Capgras Syndrome Differential Diagnosis
- Traumatic Brain Injury (TBI)
- Multiple Sclerosis
- Mood disorders accompanied by delusion (MDD)
- Delusional disorders induced by substances (DDS)
Capgras Syndrome Treatment
At present, no such standard protocol is established for treating Capgras syndrome, and further studies are required to explore the most effective procedure it can be treated. Treating the underlying causative condition is found to soothe or even cure the symptoms in some cases. For instance, treating or controlling Alzheimer’s may mitigate the symptoms associated with Capgras syndrome. Treatment varies widely and may include the following options:
- Memory and recognition drugs
- Validation therapy may also prove to be beneficial in specific cases, where someone intentionally accepts the misidentification for helping the patient to reduce anxiety and relax.
- In other cases, facilities and care providers may actively try to ground the affected individual in reality, as much as possible, by continuously reminding the patient of the place and the time.
- Family members and caregivers can also aid by providing a comfortable and safe place devoid of external stressors.
Caring for the Affected Individual
- Being sympathizing and patient, as this disease can cause anxiety and fear
- Restricting exposure of the patient to the imposter, at the time of an episode
- Avoid making the imposters talk before the patient sees them, as the individual with Capgras syndrome may recognize their voices
- Acknowledging the emotions that surround the identity delusion at the time of their occurrence
- Not going into an argument with the patient about the imposter
Capgras Syndrome Preventions
As very little information is discovered about Capgras syndrome to date, prevention means managing the disorder as soon as the signs begin to appear.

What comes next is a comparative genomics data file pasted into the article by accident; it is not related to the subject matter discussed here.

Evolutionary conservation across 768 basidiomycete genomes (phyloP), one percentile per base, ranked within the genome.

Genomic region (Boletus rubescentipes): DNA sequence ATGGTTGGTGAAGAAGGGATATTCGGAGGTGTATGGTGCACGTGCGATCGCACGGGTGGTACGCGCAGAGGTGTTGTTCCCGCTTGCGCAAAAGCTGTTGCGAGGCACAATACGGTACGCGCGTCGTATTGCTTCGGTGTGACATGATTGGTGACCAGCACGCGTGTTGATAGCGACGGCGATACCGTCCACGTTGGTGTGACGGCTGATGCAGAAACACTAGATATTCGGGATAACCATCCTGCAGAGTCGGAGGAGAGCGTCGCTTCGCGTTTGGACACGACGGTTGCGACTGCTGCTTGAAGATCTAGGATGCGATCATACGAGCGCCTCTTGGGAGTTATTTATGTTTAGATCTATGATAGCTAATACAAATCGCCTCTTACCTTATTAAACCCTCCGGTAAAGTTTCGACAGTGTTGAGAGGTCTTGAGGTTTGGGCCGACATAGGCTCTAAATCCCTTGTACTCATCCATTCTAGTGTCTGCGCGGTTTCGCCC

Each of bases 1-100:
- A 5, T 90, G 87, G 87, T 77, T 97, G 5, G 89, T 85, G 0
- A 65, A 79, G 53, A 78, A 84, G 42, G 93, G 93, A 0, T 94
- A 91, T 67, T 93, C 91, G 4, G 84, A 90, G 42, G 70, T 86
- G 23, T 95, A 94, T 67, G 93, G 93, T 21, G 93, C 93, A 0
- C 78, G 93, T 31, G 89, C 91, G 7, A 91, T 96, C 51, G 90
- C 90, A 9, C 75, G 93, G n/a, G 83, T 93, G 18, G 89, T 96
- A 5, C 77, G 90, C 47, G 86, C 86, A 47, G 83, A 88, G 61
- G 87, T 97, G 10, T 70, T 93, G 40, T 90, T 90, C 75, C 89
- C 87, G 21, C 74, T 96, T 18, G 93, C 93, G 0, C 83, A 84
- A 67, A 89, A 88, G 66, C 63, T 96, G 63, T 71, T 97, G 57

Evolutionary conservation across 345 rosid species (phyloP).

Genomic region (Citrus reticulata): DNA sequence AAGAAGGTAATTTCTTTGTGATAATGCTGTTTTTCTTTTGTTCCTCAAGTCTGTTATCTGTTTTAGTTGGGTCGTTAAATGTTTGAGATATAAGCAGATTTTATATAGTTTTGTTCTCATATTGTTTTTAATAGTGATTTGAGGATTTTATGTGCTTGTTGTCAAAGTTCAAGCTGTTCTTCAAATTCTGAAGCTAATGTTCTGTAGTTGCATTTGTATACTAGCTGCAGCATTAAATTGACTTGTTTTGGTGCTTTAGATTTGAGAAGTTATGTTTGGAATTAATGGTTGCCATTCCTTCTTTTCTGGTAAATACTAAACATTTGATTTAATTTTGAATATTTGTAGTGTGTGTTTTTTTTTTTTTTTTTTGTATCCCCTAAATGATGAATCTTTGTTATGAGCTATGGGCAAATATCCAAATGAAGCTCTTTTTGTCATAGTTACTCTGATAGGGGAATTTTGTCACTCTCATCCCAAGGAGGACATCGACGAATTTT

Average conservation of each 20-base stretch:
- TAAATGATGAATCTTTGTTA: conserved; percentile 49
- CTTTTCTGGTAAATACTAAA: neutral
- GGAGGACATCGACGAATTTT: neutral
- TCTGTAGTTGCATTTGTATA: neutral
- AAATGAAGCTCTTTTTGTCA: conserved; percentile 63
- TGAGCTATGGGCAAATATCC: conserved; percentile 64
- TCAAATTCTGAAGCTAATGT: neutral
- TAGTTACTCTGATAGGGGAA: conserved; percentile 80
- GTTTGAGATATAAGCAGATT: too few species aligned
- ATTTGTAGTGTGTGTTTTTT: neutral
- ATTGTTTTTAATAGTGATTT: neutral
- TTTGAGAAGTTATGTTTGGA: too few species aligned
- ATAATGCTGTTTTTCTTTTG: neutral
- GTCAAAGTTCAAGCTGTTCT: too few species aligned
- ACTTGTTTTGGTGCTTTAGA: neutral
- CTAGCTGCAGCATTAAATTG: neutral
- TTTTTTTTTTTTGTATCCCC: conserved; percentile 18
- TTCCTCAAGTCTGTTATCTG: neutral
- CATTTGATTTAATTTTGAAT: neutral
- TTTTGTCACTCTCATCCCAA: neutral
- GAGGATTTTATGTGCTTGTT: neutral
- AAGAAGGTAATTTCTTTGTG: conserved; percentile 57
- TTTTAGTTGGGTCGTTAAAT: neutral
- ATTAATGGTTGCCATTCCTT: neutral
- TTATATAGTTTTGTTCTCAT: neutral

To prevent the progress of this disease, the underlying causative conditions that can be attributed to its associative symptoms are addressed primarily. For instance, a schizophrenia patient who develops this disorder will likely be placed on a regimen that tries to mitigate the symptoms of schizophrenia and may lessen the episodes. Those caring for or working with people with this syndrome are suggested to provide a non-judgmental and welcoming environment for such patients. Medications and surgery are also considered on a case-to-case basis.
Capgras Syndrome Prognosis
A number of Individuals diagnosed with this disease may never fully recover. Nonetheless, family members and care providers can help such people to reduce their symptoms, including fear and anxiety.
When to visit a doctor?
Anyone experiencing the symptoms mentioned above should consult a specialist as early as possible.
Table Of Content:
- What are the characteristic features of Capgras Syndrome?
- Capgras Syndrome Causes
- Capgras Syndrome Symptoms
- Capgras Syndrome Diagnosis
- Capgras Syndrome Differential Diagnosis
- Capgras Syndrome Treatment
- Caring for the Affected Individual
- Capgras Syndrome Preventions
- Capgras Syndrome Prognosis
- When to visit a doctor?